Do I Have to go to Court for Divorce?

Do I Have to go to Court for Divorce?

Divorce can be an extremely complicated process, and if you believe your assets are at stake, it can become all the more worrisome. However, there are alternative methods of divorce, and if you think you and your spouse can reach an agreement outside of a courtroom setting, why wouldn’t you try? If you wish to avoid the courtroom setting, here are some of the questions you may have about the alternative methods of divorce available in New Jersey:

What is litigation?

Generally, spouses seek to avoid the litigation process, as mentioned above, because when a divorce goes into litigation, both spouse’s assets will be subjected to equitable distribution, meaning the fate of your assets and other conditions of your divorce, such as child custody issues, will be left up to a judge in a courtroom setting. What’s more, the litigation process is usually the longest in duration, and therefore most costly. Oftentimes, both spouses are left dissatisfied with the results, which is why they seek alternative methods of divorce.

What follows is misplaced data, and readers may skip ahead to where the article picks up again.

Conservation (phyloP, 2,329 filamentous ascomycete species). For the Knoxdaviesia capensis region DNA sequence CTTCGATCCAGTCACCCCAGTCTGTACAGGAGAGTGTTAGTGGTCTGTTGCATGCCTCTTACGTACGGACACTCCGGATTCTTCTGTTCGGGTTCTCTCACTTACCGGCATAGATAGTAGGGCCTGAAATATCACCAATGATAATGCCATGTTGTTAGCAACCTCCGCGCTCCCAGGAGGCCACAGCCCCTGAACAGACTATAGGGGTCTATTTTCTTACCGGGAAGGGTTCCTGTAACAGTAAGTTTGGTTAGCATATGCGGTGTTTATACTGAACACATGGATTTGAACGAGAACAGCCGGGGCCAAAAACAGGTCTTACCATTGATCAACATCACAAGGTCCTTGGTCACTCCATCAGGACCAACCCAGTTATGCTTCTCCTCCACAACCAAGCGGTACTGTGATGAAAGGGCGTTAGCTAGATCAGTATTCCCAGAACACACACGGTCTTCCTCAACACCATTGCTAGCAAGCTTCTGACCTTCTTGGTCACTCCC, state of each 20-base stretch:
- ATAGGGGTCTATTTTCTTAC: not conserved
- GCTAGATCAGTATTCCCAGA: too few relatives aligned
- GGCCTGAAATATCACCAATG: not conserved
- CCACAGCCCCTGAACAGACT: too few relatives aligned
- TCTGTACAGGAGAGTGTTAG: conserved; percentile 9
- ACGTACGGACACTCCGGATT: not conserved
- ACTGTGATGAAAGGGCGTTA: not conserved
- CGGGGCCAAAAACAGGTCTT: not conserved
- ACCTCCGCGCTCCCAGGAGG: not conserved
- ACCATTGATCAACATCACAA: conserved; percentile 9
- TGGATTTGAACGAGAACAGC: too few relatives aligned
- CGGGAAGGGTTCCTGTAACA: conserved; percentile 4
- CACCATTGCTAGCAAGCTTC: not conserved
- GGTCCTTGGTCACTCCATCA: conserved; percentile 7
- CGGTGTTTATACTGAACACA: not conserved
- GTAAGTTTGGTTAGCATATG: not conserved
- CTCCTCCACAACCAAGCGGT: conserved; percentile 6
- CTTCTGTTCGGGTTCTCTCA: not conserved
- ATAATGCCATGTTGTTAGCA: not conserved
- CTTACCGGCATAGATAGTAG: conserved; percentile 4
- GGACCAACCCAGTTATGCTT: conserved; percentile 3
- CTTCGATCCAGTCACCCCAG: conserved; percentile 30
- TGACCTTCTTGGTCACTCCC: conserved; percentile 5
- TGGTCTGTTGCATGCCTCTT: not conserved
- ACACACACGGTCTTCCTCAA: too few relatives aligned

What is divorce mediation?

When you hire a divorce mediator, you are essentially hiring an unbiased third party whose goal is to facilitate a civil conversation in a neutral setting. The overall goal of the mediation process is to ensure that both spouses feel like their voices have been heard, and to give each spouse a path to make a compromise that works for both parties. Though both spouses may not get everything they want, they will at least have a say in the outcome. Additionally, if you cannot reach a final agreement with your spouse, you can choose another route–the outcome of a mediation session does not have to be legally enforceable if you do not reach a fair agreement.

What is arbitration?

When you or your spouse hire an arbitrator, or arbitrators, they will assume the role of a privately-paid judge. In some cases, both you and your spouse will appoint a neutral, third-party arbitrator, and from there, the two arbitrators will select a third arbitrator. You and your spouse will both have a chance to voice your concerns, and the arbitrators will vote on the terms of your divorce from there.

Contact our New Jersey firm

At Townsend, Tomaio & Newmark, our attorneys have extensive experience helping clients to understand and protect their legal rights before, during, and after the divorce process in towns across New Jersey and Bergen County, including Hackensack, Ridgewood, Paramus, Teaneck, and Fort Lee.

To speak with our team of divorce lawyers today in a free and confidential consultation regarding your concerns about moving out of your marital home during your divorce, please contact us online, or through our Hackensack, NJ office at (201) 397-1750.

Read Our Latest Blog Posts

  •  What is a Contested Divorce?
  •  Getting a Divorce From a Spouse Living in a Different State
  •  What is a Non-Marital Agreement?